An English actress who first came to international attention in 2002 when she played Bond girl, Miranda Frost, in DIE ANOTHER DAY. Since then her film roles have included Jane Bennet in PRIDE AND PREJUDICE (2005), Helen in AN EDUCATION with Carey Mulligan (fabulous), and MADE IN DAGENHAM with Sally Hawkins (they shared the best scene in the film — fantastic). In the Canadian film BARNEY’S VERSION, she plays Miriam, wife to Paul Giamatti (she plays various ages - brilliant work). She’s now in the critically acclaimed GONE GIRL as Amy Dunne, based on the best-selling book. For this signature role and performance, Pike hired a graphologist (hand writing expert) to help her come up with a writing style for her character, even if it meant never showing up on screen. She wanted to cover all the bases, go beyond, be loaded to the gills before shooting. When I heard this, I got chills. I LOVE this kind of commitment to acting — to building a character with that specific detail. Fantastic!
Benedict Timothy Carlton Cumberbatch was born and raised in London. He’s come up in the industry since film and TV have had equal respect. Making his mark in both, and in theatre, he’s criss-crossed between the three mediums with ease and dignity. His television work includes the magnificent Tom Stoppard adaptation of PARADE’S END in 2012.
He has played Sherlock Holmes in the series SHERLOCK for which he won the Emmy for Best Actor. His first film appearances were in TO KING A KING (2003) and AMAZING GRACE (2006) and he’s since appeared in the films ATONEMENT, TINKER TAILOR SOLIDER SPY, STAR TREK INTO DARKNESS, WAR HORSE and 12 YEARS A SLAVE. Through voice and motion capture - he played the characters ‘Smaug’ and ‘the Necromancer’ in THE HOBBIT film series. This Awards Season he shines in THE IMITATION GAME, a British-American historical thriller about British mathematician, logician, cryptanalyst and pioneering computer scientist Alan Turing, a key figure in cracking Nazi Germany’s Enigma code that helped the Allies win WWII, only later to be prosecuted for being a homosexual.
This talented young English Actress won the Special Jury Prize (Dramatic) at the Sundance Film Festival for her performance as Anna in LIKE CRAZY — a career trajectory changing moment for her. During the low budget shoot of LIKE CRAZY, she had to do her own hair and makeup, and entirely improvised the dialogue. It was her breakthrough role, going on to Ralph Fiennes’ THE INVISIBLE WOMAN, and Julie Taymor’s THE TEMPEST co-starring Helen Mirren. This year we will see her star in THE THEORY OF EVERYTHING as Stephen Hawkins’ wife Jane. Her hard work is expected to be nominated and perhaps win the biggest awards this season. She just played Felicia Hardy in THE AMAZING SPIDERMAN 2. She’s expected to reprise the role, and take on the super-villain persona of Black Cat in further installments of the franchise. And is shooting Juan Antonia Bayona’s horror fantasy A MONSTER CALLS with Liam Neeson and Lewis MacDougall.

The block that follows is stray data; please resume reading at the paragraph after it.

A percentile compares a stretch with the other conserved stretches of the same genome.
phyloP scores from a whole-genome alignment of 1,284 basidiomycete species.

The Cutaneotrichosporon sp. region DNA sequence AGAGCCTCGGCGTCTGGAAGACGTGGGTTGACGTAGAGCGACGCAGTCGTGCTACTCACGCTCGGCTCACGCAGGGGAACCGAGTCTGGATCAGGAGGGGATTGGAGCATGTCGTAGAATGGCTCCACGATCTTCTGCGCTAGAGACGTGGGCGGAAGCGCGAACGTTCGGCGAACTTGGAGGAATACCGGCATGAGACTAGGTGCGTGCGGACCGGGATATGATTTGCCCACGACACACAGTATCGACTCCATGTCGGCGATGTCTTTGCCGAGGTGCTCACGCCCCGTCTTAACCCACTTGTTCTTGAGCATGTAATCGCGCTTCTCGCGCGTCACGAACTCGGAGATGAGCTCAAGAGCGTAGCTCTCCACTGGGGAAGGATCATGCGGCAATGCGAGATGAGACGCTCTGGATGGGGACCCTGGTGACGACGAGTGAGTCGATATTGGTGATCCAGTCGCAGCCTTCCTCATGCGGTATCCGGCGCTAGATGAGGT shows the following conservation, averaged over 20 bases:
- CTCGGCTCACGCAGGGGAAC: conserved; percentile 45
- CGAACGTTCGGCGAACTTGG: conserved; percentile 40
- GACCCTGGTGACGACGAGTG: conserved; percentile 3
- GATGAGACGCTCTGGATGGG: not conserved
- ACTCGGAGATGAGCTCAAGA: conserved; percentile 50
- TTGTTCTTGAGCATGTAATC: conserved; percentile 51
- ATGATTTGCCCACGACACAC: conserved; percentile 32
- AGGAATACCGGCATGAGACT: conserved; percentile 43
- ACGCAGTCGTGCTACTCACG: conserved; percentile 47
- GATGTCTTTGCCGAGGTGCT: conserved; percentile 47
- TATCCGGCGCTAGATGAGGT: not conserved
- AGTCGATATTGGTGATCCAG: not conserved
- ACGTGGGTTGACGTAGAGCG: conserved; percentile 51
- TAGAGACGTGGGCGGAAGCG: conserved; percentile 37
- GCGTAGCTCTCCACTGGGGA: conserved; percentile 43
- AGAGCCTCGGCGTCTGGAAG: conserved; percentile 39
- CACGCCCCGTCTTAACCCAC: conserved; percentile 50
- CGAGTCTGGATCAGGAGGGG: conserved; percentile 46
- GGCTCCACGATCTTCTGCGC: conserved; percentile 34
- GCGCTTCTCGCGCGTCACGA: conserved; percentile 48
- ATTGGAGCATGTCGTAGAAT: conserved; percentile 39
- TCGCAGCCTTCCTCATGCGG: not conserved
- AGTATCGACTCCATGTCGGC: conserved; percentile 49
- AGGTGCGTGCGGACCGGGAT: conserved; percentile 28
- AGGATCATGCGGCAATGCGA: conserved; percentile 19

He was born and raised in London, he is one of five children, and the only member of his family to follow a career in acting. He is best known for co-starring as Marius Pontmercy in the musical film version LES MISERABLES, and starred with Michelle Williams in MY WEEK WITH MARILYN. He has won an Olivier Award and a Tony Award for Best Supporting Actor in the stage production of RED. He also received the 2011 Critics Circle Theatre Award for Best Shakespearean Performance for his portrayal of Richard II. This year he’s getting major Oscar buzz and acclaim from all major critics for playing Stephen Hawkins in THE THEORY OF EVERYTHING. I loved him in MY WEEK WITH MARILYN, but the performance that really struck me (in a film I disliked) was in LES MISERABLES. I felt he was the only one that was able to pull in that close up, that intimate concept that the director wanted. Eddie then flowed right into song with a realism that those close ups demanded. Despite the film being poorly conceived, he followed the direction and delivered an intimate and nuanced performance and he sang beautifully. He’s a brilliant young actor — with major chops.
As the year comes to a close we’ll see lots of other accomplished, brilliant, British actors on those final Best Of The Year lists: Timothy Spall, genius, in MR. TURNER; Kiera Knightley, always rock solid, in THE IMITATION GAME; Vanessa Redgrave, one of the greatest of all time, in FOXCATCHER; Ralph Fiennes, his career best, in THE GRAND BUDAPEST HOTEL; David Oyelowo and Carmen Ejogo, both breaking-out big time, in SELMA; Emily Blunt, as Meryl says “Delicious,” in INTO THE WOODS; Tim Roth in SELMA; Charles Dance in THE IMITATION GAME; Sienna Miller in AMERICAN SNIPER; and Marion Bailey and Dorothy Aktinson in MR. TURNER.